Now more than ever, being a Jewish educator is an exciting, valued, and rewarding career. And now more than ever, our early childhood centers and religious schools need joyful, passionate, and dedicated teachers to help shape our youngest learners.
One of the best parts of teaching, especially with the youngest learners, is the way they bring you completely into their world of imagination and curiosity. What’s better than taking a nature walk and seeing the leaves fall through the eyes of a wide-eyed three-year-old? Or singing and dancing with plush Torahs as you celebrate Shabbat. Being an adult feels especially hard and stressful right now and working with children can provide an opportunity to escape to a joyful, optimistic space.
“There is always something new to learn as a teacher, so teaching never becomes stale. The children react joyfully and with appreciation to new songs, new art techniques, new experiences and new ideas,” says Debbie Levenberg, a teacher at the JCC of Central NJ. “I love being an early childhood educator because young children are awed and inspired by everything you bring to them. I once read a quote that said, ‘There are no seven wonders of the world to children. There are seven million. It is joyful to experience their joy and wonder as they learn.’”
Danielle Bier, an early childhood teacher at Congregation AABJ&D tells us, “I love that each year I get to connect with my students and give them new experiences. I enjoy watching them explore as I bring the parasha (Torah portion) and other stories to life, and I love seeing their growth from September to June.”
Teachers have the opportunity to shape the hearts and minds of students of all ages. Religious schools are incorporating more social and emotional learning into curriculum, allowing teachers to know students holistically and create lessons that support whole-person learning. Gone are the days of rote Hebrew memorization and simply learning facts and figures. Teachers today help students incorporate Judaism into their lives, inspiring them to become lifelong learners.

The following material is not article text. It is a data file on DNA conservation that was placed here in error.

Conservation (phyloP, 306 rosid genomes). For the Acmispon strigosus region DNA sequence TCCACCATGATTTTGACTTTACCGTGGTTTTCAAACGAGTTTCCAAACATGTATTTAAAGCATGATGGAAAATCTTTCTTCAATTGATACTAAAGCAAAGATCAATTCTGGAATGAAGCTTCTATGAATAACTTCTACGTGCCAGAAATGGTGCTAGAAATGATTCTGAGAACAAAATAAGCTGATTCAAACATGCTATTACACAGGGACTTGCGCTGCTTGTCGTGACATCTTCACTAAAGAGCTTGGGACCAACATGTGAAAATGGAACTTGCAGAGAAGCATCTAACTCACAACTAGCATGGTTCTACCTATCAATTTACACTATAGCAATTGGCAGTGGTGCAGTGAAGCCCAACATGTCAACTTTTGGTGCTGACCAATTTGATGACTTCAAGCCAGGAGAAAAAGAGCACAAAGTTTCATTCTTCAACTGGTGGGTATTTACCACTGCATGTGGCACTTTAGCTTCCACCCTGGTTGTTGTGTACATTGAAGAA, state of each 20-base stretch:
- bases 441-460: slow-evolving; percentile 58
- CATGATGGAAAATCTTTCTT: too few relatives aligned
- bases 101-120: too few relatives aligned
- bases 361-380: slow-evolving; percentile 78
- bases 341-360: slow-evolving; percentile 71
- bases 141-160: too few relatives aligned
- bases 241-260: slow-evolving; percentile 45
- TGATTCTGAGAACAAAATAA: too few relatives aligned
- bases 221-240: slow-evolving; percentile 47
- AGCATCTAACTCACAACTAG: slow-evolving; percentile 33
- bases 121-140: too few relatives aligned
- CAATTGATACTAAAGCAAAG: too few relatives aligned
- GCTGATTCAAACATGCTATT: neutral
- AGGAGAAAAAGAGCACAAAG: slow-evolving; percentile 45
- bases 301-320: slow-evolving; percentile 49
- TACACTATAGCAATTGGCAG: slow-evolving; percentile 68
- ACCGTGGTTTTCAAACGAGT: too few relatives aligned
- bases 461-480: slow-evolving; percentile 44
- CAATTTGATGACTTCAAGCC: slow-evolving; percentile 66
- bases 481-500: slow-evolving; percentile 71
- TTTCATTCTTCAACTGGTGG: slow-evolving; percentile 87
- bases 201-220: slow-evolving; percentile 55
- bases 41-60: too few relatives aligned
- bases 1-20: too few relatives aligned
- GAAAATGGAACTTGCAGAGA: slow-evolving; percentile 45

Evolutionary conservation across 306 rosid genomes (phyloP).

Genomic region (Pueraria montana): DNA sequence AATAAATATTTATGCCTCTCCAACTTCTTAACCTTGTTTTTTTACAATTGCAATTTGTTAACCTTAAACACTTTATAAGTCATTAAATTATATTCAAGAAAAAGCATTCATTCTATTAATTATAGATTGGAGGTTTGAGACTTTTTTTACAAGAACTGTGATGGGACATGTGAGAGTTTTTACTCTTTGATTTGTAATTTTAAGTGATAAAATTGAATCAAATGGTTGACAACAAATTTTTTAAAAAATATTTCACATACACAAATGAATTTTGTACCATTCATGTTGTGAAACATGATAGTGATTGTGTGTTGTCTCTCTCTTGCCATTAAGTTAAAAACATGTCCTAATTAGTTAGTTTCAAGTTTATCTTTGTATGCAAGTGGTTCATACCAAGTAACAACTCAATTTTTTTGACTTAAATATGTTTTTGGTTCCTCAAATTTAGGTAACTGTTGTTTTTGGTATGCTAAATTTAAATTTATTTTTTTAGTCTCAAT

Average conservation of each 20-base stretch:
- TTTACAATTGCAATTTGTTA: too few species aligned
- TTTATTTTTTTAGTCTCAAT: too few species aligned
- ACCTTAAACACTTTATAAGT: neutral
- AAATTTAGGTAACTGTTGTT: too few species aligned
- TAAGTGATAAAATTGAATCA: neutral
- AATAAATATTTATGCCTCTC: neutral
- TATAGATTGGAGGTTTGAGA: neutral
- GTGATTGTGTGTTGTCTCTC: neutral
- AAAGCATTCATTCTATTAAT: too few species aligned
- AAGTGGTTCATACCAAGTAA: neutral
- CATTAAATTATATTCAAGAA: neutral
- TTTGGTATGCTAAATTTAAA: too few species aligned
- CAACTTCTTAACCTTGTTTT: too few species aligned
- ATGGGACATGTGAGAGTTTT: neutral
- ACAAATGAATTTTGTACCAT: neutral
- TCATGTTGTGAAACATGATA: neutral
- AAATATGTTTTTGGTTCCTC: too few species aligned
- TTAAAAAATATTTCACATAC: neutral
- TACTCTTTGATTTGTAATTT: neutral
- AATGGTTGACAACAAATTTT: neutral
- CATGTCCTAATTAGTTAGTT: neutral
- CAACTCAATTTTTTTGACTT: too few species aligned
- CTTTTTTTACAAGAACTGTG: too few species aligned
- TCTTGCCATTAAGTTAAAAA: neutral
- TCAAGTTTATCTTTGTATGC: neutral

Bracha Balser, a teacher at the Jewish Learning Center of Congregation Beth El, shares, “I love being a Jewish educator for sharing a love for our beautiful traditions and to impart the love of Torah and respect for all living things and people!”
“I want to pass on my love of Judaism to a future generation. I’m inspired to teach because of the ‘aha’ moment when something finally clicks that didn’t make sense before,” writes Sarah Greenberg, also a teacher at Congregation Beth El.
As a teacher, you can bring your love for stories, holidays, and tradition into the classroom and spark an interest for students that can last a lifetime. Our early childhood centers provide many students with their first-time glimpse of the magic of Jewish participation and learning, and students bring that enthusiasm home! Teachers become partners with parents, helping them bring Jewish rituals and living into their homes.
“I like being an early childhood teacher because in many cases, it is the first time that the child and their family are experiencing a classroom and I find it very rewarding to help guide both children and families into this new adventure,” says Linda Piesco, a teacher at Temple Emanu-El of Westfield.
Teaching in a Jewish early childhood center or religious school is a perfect position for a college student or a recent college grad looking for real-life, hands-on experience. It’s also a great job for a recent retiree or anyone looking to make a difference and fill a few hours a day. Hours can range from mornings for the early risers to late afternoons or early evenings for those who want something more flexible.
The need is real. Educational institutions across the country are facing staff shortages. Our Federation, which partners with the schools to invest in teachers’ professional growth, is also committed to helping them find enthusiastic teachers, ready to learn and grow, and ready to shape the hearts and minds of tomorrow’s Jewish community.
To be connected to a school that is hiring, send a resume and cover letter indicating ages with which you have interest in working to me, Emily Fox, Director of Jewish Educational Initiatives, at firstname.lastname@example.org.